The System has experienced boot failures because of overclocking

Discussion in 'Gigabyte' started by red floyd, Jun 1, 2011.

  1. red floyd

    red floyd Guest

    Brand new mobo: GA880-GA-UD3H
    CPU: Athlon II x3 455
    Memory: 8GB (4GBx2) Patriot Sector 5 G 1066/1333EL (PGV34G1333ELK)

    When I boot, I get the error in the title: "The System has experienced
    boot failures because of overclocking"

    Except... I'm not overclocking, all memory timings are set to "Auto"
    and/or "SPD".

    How can I get rid of this? The memory passes the Windows 7 memory test.

    If it helps, I'm using the on-board Radeon 4250HD.
    red floyd, Jun 1, 2011
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  2. red floyd

    Paul Guest

    GA-880GA-UD3H memory list (not really useful, info needs better formatting)

    Your processor. No important details here, either.

    PGV34G1333ELK 2x2GB kit, possibly two kits totaling 4 DIMMs.

    "...and DDR3 at up to PC3-10600 (DDR3-1333) speeds. There is a catch
    though - if you're running four DIMMs (to use, say, 8GB of RAM),
    the supported speeds drop to PC3-8500 (DDR3-1066)"

    That is a statement about the impact of bus loading on an AM# processor.
    Bus loading affects the ability to run full speed. You can experiment
    with this manually, to try to improve the situation. Normally, the
    BIOS would make conservative choices to guarantee startup.


    Check the BIOS. You can try selecting Auto for stuff, except for
    the memory speed. With four DIMMs, set the memory speed to
    DDR3-1066 and let the BIOS figure out what CAS to run and so on.
    Then attempt to do your memory test, later booting into Windows.
    It could be, the BIOS isn't setting DDR3-1066 when four
    DIMMs are present.

    If you want an alternative suggestion, drop down to just two
    sticks, set everything to Auto, boot into Windows, run CPUZ
    and verify how the BIOS set up the memory. Of course,
    this won't prove the board really needs DDR3-1066 setting
    when four DIMMs are present, but will at least prove you're
    making progress with two sticks at DDR3-1333 (one stick per channel).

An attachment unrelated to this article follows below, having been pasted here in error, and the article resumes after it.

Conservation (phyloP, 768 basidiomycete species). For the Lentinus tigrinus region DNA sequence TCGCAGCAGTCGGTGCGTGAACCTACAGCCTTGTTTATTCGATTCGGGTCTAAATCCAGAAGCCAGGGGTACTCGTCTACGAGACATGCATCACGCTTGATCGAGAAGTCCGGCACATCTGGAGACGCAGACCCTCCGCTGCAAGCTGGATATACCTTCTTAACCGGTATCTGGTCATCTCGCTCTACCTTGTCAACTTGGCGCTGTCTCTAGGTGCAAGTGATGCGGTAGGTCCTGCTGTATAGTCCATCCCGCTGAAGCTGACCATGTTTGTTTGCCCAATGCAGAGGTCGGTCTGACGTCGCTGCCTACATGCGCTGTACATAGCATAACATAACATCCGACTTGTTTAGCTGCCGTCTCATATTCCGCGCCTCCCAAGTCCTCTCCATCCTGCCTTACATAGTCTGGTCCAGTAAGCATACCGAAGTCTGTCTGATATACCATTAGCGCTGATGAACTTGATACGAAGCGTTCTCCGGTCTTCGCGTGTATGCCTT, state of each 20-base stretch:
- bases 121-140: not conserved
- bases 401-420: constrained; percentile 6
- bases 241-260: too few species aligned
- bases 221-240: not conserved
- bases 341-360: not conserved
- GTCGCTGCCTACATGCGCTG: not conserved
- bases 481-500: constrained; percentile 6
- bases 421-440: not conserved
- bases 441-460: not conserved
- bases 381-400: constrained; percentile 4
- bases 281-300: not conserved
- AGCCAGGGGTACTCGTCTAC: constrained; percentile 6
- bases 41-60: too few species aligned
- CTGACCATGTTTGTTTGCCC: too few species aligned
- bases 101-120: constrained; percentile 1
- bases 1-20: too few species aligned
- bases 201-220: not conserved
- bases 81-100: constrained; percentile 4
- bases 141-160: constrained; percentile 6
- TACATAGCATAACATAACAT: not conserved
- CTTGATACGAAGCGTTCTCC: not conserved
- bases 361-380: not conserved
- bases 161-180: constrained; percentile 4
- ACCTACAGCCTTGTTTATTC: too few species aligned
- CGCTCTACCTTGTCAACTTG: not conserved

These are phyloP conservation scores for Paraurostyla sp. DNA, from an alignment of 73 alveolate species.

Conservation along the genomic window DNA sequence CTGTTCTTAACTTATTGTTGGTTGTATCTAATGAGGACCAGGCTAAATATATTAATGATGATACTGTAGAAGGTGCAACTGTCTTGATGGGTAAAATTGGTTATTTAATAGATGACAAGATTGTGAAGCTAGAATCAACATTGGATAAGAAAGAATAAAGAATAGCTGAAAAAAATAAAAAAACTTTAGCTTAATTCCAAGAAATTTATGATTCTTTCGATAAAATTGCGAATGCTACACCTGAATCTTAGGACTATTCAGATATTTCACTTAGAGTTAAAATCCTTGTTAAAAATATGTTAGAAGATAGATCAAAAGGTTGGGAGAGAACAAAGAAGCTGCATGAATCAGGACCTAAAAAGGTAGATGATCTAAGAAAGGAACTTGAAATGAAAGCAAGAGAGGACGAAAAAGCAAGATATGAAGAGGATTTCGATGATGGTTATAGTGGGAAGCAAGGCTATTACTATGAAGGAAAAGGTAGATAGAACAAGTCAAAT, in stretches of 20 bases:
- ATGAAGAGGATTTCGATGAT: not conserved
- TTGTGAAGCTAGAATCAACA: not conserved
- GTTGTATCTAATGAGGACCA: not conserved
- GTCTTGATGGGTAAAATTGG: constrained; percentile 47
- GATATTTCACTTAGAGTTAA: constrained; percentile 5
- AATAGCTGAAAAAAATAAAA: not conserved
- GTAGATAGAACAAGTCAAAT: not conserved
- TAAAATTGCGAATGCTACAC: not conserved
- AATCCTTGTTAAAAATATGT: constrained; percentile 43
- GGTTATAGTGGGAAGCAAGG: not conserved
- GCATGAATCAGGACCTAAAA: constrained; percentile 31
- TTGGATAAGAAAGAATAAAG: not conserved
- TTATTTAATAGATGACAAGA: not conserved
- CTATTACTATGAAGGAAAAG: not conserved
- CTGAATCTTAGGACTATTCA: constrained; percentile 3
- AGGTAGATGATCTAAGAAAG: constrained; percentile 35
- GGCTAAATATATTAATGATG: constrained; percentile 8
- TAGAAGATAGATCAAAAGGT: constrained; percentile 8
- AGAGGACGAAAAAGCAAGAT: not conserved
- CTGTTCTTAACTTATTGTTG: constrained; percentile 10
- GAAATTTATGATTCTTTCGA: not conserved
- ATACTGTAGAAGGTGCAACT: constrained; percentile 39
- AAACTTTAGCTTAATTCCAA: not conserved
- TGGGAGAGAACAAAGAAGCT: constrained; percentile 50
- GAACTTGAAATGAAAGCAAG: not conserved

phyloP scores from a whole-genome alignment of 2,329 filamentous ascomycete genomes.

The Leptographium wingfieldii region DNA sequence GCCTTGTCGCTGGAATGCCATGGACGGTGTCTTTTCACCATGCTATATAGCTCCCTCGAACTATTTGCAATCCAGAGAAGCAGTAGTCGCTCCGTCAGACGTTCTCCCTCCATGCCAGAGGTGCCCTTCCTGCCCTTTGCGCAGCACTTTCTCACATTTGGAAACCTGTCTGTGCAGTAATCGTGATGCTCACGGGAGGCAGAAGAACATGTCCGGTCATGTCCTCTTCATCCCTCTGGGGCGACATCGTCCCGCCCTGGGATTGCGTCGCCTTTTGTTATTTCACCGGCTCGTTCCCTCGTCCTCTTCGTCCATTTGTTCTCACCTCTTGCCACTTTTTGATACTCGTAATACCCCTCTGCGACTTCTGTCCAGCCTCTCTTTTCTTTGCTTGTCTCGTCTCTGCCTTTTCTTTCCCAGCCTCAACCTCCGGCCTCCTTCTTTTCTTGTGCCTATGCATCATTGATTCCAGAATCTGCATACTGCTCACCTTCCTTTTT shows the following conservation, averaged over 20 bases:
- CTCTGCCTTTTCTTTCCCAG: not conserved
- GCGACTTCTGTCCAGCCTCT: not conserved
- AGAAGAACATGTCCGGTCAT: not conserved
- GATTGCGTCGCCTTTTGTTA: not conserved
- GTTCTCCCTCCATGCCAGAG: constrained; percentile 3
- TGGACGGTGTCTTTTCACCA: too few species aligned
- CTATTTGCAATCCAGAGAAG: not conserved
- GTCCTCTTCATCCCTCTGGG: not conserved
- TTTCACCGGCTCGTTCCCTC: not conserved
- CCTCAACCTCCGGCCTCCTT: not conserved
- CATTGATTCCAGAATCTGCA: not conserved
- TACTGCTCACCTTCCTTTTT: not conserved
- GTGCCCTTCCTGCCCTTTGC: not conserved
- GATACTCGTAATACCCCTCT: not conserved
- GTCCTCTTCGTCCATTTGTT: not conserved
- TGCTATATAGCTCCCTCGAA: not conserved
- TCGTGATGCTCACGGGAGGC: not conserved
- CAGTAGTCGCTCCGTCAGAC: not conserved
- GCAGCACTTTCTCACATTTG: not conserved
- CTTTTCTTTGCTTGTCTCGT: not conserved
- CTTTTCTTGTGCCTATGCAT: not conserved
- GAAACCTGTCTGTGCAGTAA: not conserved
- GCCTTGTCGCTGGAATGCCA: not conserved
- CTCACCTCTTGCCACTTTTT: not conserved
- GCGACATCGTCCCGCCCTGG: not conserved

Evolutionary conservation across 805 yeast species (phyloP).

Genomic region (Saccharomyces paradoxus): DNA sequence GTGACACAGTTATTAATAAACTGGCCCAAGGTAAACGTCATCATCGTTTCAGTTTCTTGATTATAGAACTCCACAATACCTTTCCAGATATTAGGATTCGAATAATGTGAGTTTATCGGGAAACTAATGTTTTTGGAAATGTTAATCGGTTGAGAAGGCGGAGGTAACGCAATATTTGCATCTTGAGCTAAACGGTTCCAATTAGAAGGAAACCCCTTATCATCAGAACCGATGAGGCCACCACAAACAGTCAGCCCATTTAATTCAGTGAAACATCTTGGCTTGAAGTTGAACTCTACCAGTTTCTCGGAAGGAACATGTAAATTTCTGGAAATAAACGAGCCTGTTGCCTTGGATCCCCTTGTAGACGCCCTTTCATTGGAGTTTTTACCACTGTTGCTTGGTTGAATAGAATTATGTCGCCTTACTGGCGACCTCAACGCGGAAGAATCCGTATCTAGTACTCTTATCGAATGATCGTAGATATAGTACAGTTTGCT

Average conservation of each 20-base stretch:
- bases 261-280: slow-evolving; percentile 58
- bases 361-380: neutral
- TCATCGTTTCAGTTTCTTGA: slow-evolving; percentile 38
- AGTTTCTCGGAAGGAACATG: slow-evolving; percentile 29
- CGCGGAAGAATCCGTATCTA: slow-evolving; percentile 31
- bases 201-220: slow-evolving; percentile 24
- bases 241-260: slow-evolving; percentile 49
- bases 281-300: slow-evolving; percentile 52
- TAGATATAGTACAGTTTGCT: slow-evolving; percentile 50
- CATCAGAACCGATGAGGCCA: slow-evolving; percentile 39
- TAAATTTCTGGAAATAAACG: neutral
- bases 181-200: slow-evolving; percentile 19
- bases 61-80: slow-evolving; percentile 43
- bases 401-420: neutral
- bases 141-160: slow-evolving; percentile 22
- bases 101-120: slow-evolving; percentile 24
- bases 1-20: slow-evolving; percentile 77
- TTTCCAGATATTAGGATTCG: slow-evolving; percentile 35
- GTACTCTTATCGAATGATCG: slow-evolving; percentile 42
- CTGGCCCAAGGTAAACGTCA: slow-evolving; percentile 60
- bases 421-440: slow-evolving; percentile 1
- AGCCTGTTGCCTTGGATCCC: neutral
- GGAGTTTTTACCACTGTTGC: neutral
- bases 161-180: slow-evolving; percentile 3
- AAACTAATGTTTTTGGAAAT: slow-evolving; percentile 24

You can run two separate memory test cases then as well, testing the
    first two sticks by themselves, and when they test good, testing
    the second two sticks.

    See the first or second line of the "Dual Channel Memory Configurations
    Table" in the manual, for how to install the two DIMMs.

    You may be able to verify in the BIOS, what speed is being used
    when either two or four DIMMs is present. On my current motherboard,
    it reports during the POST, whether dual channel is selected,
    the speed, the memory quantity. You can use the Pause key on
    the keyboard, to make that stand still, if you wish to read it
    at your leisure.

    I don't like booting Windows, until the memory has been tested.
    I use memtest86+ from to do the testing. (Scroll half
    way down the web page, to find the downloads.) Once the
    memory passes and no stuck-at faults are found, then I try
    booting into Windows. Passing memtest86+ is not an acceptance
    test. You should use a stress tester such as Prime95 for that.
    A stress tester does a better job of uncovering soft or
    transient faults. Soft faults may not repeat at the same
    address location, each time you test.

    Paul, Jun 1, 2011
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  3. red floyd

    red floyd Guest

    Thanks for the help, it's really appreciated.

    Oops. Typo on the part number. It was a 2x4GB kit. It's
    the PGV38G1333ELK.

    I do have everything set to Auto. And it does default to 1066.

    Windows 7 "Recovery Console" has a fullbore memory test, similar to

    Some sites have recommended clearing the CMOS. I've already reflashed
    with the FF BIOS. If using the CMOS clear jumper doesn't work, I'll
    probably return the memory and get some AMD recommended (though that
    PDF doesn't list too many 4GB/1333 sticks).

    Kingston has some that they say will work properly with this mobo.
    red floyd, Jun 1, 2011
  4. red floyd

    Paul Guest

    If you have flashed the BIOS, then clearing the CMOS is a logical step.

    Some BIOS flashing tools, have a software option for clearing CMOS,
    while the flash is progressing. The flashing tool may have
    access to the 256 bytes of RAM in the Southbridge.

    If that doesn't seem to be the case, then the manual method (Clear RTC
    or Clear CMOS jumper) would be the next step.

    The main warning about Clear CMOS, is some implementations have a
    power dependency. The ATX power supply should be turned off, when